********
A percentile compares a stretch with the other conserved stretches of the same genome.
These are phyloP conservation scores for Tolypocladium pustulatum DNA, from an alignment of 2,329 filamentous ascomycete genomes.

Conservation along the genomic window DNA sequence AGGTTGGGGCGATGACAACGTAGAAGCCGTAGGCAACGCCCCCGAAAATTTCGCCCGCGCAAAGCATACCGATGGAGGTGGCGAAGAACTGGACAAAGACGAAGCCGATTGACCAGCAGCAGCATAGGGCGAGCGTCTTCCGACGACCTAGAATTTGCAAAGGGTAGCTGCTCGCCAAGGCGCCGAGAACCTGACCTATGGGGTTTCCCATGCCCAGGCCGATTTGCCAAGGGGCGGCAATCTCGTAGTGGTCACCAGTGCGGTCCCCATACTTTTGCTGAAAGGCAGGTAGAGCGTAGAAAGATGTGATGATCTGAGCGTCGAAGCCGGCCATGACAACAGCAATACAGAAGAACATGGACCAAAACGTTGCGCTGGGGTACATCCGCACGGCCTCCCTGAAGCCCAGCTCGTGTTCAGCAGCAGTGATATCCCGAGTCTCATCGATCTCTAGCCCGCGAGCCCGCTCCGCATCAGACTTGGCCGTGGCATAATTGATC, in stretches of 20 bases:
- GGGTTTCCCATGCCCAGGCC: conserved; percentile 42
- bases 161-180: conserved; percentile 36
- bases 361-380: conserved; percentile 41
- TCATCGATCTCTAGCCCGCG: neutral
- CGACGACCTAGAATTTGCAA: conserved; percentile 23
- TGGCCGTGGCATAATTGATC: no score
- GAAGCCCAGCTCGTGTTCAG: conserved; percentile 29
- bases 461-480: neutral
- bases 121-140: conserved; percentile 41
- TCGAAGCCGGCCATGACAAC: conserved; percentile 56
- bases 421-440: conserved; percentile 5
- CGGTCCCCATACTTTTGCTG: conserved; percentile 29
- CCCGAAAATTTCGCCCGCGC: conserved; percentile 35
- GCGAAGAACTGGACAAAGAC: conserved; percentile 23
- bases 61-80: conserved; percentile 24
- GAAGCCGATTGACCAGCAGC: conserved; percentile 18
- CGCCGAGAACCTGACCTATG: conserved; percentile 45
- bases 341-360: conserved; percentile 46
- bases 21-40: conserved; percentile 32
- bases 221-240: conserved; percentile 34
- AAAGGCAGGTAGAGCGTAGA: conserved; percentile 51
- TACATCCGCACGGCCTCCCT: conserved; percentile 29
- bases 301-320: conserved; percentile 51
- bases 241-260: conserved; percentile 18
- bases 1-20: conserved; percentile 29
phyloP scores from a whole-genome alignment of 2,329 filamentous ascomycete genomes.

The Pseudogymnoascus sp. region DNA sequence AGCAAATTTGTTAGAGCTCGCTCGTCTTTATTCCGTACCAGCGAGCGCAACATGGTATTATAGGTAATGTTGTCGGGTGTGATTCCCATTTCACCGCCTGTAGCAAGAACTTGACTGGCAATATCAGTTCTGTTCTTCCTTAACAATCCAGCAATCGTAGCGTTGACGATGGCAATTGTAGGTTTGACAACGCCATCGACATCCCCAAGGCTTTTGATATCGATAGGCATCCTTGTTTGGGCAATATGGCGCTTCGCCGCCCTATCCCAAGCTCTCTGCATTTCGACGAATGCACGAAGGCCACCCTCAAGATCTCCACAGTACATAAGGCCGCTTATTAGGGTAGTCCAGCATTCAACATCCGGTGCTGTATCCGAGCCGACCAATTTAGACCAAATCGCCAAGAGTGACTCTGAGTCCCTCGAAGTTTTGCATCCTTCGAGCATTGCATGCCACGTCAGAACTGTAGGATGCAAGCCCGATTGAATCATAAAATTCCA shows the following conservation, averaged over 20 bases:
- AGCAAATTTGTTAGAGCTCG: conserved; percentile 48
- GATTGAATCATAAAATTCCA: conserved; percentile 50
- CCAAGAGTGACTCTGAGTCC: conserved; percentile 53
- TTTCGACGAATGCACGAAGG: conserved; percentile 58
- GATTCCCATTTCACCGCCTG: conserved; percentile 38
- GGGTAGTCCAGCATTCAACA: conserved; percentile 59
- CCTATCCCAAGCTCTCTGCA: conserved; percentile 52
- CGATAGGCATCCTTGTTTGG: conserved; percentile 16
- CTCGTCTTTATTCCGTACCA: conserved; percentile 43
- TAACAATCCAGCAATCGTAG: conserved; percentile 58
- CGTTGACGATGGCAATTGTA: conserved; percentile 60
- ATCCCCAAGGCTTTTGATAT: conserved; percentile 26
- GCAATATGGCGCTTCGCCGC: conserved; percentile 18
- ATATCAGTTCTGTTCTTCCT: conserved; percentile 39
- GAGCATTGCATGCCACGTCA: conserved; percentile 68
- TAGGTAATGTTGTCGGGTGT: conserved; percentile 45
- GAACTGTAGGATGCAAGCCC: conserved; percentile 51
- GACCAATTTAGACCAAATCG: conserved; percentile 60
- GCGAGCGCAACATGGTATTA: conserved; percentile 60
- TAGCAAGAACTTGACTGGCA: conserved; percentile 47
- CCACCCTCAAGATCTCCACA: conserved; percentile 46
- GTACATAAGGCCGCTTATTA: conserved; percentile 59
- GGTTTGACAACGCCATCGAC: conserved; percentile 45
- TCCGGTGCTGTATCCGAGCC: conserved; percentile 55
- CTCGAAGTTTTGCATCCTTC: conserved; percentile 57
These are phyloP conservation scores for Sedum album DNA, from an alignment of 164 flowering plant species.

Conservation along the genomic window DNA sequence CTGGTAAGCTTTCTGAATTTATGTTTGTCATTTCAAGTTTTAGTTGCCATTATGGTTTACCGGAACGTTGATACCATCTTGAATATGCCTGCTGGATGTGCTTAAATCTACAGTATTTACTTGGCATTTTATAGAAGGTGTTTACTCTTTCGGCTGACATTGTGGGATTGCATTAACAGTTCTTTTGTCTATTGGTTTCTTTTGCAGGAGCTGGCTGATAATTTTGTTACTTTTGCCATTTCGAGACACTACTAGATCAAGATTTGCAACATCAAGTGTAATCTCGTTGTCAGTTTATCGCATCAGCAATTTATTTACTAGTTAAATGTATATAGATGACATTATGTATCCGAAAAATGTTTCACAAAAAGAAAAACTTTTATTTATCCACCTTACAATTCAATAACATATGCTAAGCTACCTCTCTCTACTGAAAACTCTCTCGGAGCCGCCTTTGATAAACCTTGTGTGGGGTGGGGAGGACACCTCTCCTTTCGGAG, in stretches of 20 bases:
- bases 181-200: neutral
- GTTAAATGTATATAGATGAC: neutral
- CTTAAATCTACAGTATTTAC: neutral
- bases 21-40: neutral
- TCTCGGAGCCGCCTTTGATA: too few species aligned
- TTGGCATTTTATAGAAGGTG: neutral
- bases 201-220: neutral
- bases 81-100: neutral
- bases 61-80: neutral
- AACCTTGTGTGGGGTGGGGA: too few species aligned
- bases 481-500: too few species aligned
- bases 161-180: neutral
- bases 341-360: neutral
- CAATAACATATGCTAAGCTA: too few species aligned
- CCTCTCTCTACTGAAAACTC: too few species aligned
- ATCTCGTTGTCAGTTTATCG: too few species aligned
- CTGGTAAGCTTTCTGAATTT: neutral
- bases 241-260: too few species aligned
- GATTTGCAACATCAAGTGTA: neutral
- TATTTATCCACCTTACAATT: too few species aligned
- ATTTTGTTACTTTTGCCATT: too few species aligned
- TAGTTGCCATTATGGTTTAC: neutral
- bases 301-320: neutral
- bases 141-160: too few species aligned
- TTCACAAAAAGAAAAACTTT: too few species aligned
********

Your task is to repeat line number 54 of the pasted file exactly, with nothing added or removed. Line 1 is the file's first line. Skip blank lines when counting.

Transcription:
- TCCGGTGCTGTATCCGAGCC: conserved; percentile 55